Let’s say you made two separate purchases of 100 basketballs at $10 each and 200 basketballs at $20 each. Let’s also say at the end of your accounting period, you sold 50 basketballs. Now let’s use the various inventory valuation methods to calculate our cost of goods sold (COGS) and ending inventory value. 

Example: weighted average cost

You’ll first need to calculate your average unit cost to determine your COGS and ending inventory using the weighted average cost valuation method. 

In total, you have 300 (100+200) basketballs. You also paid $5,000 for all of them ($100 x 10 plus $200 x $20).

So your weighted average cost would be the $5000 cost divided by the 300 basketballs. This is equal to $16.67 per basketball.

Now let’s look at what your COGS would look like for this example as well as the ending inventory value after selling 50 basketballs.

COGS: (50 basketballs x $16.67 average cost) = $833.50

Remaining inventory: (250 basketballs left x 16.67 average cost) = $4,167.50

Example: FIFO

If we were to use FIFO for our inventory costing method, we would use the cost from our first transaction when we purchased 100 basketballs at $10 each. Below you can see what your COGS would be as well as the ending inventory value.

COGS: (50 basketballs x $10 FIFO cost) = $500

Remaining inventory: (50 basketballs x $10) + (200 basketballs x $20) = $4,500.

Remember, when you use the FIFO inventory valuation method, you need to separately calculate all the inventory transactions with different costs rather than using an average.

Example: LIFO

With LIFO cost, we’ll use the cost from the latest transaction when we purchased 200 basketballs at $20.

With this inventory valuation method, you end up with a COGS and ending inventory value that looks like the following after selling 50 basketball. 

COGS: (50 basketballs x $20 LIFO cost) = $1,000

Remaining inventory: (100 basketballs x $10) + (150 basketballs x $20) = $4,000.

Since we’re selling the last basketballs that we received first we would subtract our 50 basketballs from the $20 per basketball transaction (our last transaction). 

Comparing the inventory costing methods

To quickly recap, let’s compare the numbers from the above examples.

Weighted average costing: 

  • COGS = $833.50 
  • Remaining inventory = $4167.50

FIFO costing:

  • COGS = $500
  • Remaining inventory = $4,500

LIFO costing:

  • COGS = $1,000
  • Remaining inventory = $4,000

You can see above how using the LIFO method produces the highest costs of goods sold, which means you’ll have less profit to pay tax on. Remember, you typically can’t use the LIFO method in alot of countries. The CRA or IRS, if they audit you, may make you re-do all the accounting using FIFO or one of the other inventory valuation methods. In addition to the extra work you’ll also be responsible for paying a steep penalty for using LIFO.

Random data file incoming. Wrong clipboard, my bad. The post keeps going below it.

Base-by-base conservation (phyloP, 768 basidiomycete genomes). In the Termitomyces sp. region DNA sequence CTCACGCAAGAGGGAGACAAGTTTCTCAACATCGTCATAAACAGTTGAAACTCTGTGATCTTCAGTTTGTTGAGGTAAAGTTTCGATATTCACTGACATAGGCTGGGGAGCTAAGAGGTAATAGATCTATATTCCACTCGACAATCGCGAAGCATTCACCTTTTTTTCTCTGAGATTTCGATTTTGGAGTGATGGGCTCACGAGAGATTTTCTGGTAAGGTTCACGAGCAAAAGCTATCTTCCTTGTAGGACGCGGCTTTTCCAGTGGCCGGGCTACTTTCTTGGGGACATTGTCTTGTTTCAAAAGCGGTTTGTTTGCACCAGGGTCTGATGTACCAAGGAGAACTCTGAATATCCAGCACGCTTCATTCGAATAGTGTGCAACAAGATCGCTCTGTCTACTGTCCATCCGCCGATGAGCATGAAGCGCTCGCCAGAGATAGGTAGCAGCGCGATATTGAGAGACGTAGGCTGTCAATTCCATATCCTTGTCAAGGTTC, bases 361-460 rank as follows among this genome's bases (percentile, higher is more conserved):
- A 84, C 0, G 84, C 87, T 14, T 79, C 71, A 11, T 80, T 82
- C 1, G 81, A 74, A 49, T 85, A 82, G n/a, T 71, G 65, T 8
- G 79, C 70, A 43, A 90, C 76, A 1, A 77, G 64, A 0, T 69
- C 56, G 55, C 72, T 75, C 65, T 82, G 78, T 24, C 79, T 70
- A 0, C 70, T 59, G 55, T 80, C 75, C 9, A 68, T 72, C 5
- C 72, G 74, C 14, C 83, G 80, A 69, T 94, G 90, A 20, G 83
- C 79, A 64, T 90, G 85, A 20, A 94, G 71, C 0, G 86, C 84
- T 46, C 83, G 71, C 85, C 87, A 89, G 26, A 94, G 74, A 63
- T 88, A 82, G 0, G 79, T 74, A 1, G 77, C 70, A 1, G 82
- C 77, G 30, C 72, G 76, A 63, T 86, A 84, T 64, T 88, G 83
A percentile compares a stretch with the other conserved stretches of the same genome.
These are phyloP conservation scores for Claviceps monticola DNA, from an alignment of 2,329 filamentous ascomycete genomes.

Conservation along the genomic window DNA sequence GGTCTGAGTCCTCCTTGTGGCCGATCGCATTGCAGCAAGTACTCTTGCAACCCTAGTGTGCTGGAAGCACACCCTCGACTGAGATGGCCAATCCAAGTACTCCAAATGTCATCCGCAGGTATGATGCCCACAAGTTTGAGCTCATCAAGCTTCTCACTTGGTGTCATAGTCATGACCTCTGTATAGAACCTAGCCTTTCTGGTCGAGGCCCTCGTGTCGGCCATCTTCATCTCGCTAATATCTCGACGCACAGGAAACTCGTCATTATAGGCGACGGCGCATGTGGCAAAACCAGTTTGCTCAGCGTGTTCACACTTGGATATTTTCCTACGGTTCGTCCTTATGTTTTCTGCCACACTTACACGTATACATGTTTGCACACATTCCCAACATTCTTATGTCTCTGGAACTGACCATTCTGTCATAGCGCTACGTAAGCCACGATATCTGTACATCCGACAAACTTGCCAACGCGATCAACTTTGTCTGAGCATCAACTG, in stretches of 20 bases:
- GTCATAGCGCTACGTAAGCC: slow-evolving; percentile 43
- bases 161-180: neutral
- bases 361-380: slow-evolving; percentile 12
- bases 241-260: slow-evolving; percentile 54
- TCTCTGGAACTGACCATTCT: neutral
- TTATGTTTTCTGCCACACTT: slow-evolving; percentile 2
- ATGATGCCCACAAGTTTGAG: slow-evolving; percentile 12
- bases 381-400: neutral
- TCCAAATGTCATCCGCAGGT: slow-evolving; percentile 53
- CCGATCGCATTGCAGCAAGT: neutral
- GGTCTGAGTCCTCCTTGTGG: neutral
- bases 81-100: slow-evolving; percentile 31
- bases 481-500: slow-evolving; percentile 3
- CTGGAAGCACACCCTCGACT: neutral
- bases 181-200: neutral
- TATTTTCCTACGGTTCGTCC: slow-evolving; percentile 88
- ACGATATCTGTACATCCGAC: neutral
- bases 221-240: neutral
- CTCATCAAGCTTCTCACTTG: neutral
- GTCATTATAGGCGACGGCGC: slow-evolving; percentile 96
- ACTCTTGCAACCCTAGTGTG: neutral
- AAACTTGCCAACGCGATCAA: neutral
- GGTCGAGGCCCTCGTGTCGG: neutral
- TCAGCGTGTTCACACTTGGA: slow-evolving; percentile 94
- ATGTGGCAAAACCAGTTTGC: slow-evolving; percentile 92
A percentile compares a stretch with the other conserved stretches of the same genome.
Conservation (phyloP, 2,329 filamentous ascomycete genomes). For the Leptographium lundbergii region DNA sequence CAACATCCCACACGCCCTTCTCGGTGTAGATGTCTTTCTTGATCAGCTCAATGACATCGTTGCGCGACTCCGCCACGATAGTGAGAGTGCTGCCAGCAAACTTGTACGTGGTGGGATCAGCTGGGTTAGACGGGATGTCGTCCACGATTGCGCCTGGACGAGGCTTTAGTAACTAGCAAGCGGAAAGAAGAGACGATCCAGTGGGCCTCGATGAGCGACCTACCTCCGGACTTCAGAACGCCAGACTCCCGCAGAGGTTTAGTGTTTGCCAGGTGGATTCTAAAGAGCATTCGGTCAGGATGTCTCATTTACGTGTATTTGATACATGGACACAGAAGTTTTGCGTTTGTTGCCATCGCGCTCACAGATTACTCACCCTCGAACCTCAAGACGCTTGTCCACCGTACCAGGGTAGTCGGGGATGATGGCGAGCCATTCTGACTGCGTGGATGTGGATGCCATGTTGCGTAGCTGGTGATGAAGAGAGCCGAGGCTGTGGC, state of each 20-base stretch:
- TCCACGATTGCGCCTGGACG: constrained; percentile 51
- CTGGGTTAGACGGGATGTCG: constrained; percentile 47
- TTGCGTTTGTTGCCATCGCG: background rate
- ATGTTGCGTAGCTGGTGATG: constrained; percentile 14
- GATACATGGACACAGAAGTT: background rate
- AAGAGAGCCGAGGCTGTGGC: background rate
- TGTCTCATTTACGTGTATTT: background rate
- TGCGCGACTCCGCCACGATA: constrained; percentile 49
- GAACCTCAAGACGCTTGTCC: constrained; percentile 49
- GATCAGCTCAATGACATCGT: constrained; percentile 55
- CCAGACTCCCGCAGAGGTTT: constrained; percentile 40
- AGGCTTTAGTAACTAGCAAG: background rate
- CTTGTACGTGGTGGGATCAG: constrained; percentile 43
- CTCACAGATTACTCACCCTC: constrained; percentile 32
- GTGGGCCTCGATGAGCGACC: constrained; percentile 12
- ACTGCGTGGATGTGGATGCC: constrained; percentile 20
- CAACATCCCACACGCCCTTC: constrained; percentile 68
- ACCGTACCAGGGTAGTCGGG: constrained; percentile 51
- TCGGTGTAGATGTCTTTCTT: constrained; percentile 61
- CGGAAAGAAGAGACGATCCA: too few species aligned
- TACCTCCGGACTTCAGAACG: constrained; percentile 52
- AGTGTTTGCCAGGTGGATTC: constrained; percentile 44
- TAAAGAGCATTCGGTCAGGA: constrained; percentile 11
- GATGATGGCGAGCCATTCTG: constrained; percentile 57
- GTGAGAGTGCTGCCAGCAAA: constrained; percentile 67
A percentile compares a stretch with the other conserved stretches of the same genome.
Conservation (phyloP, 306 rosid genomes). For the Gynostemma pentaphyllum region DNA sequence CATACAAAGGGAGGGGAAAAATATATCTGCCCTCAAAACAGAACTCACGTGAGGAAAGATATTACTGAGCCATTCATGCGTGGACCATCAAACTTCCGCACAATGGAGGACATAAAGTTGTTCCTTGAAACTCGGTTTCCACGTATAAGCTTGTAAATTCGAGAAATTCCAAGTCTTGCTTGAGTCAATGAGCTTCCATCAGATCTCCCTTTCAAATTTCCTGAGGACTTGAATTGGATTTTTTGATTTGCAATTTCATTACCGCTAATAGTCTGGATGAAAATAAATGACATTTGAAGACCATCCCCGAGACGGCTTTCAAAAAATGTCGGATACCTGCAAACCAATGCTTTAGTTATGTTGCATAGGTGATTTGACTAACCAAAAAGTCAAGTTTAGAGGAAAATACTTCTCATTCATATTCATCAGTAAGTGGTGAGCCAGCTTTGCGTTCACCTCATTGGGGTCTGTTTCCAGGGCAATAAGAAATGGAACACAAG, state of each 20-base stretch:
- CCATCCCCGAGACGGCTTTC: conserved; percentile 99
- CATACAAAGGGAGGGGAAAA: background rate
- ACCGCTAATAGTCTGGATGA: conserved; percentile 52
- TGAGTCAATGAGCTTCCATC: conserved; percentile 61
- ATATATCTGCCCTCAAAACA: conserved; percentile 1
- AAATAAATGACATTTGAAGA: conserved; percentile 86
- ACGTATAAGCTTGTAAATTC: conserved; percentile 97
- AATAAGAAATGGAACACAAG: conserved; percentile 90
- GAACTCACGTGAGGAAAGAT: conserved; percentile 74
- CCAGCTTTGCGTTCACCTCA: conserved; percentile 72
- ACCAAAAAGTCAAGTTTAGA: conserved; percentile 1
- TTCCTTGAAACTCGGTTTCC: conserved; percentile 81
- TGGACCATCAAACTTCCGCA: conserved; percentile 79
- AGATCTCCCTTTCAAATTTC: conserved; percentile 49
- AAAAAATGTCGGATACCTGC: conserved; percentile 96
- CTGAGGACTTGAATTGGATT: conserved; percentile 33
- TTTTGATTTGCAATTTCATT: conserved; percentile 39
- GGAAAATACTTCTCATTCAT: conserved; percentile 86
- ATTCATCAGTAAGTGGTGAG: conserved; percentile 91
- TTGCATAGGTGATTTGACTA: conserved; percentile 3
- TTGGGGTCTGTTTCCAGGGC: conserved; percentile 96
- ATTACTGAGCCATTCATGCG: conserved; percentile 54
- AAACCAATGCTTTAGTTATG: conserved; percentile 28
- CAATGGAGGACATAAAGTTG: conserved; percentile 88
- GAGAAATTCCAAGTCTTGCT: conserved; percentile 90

You can more accurately set product pricing once you've decided which of the inventory valuation methods is right for your business.

How to price your products appropriately

Once you’ve decided between the inventory valuation methods, you can use the information you’ve gathered to choose how to price your products accordingly. There are a few methods that businesses use to do this:

Price multiplier method

The most common is simply to “double” your cost. Many businesses use a multiplier formula that multiplies costs by 2 or 3.

Competitive market rates

It’s also very common to price your products based on what your competitors charge. You should always examine the market prices and your competition but don’t follow this method exclusively when you do the costing. (For example, if your competitors charge a lower price than your cost, you’ll lose money.)

To be competitive, you may want to offer a lower price than your competition, but don’t go too low, or consumers might wonder why your price is so low.

Too many numbers with inventory costing methods?

When you’re dealing with so many numbers, it can get really confusing quickly. That’s why many small businesses rely on an inventory system such as inFlow to do all their costing calculations for you. You can run reports at the end of your reporting period to give to your accountant. Better yet, you could use inFlow’s integration with QuickBooks Online or Xero to make things even more accessible. 

Interested? Try inFlow today for free and see for yourself whether or not it’s a great fit for your small business!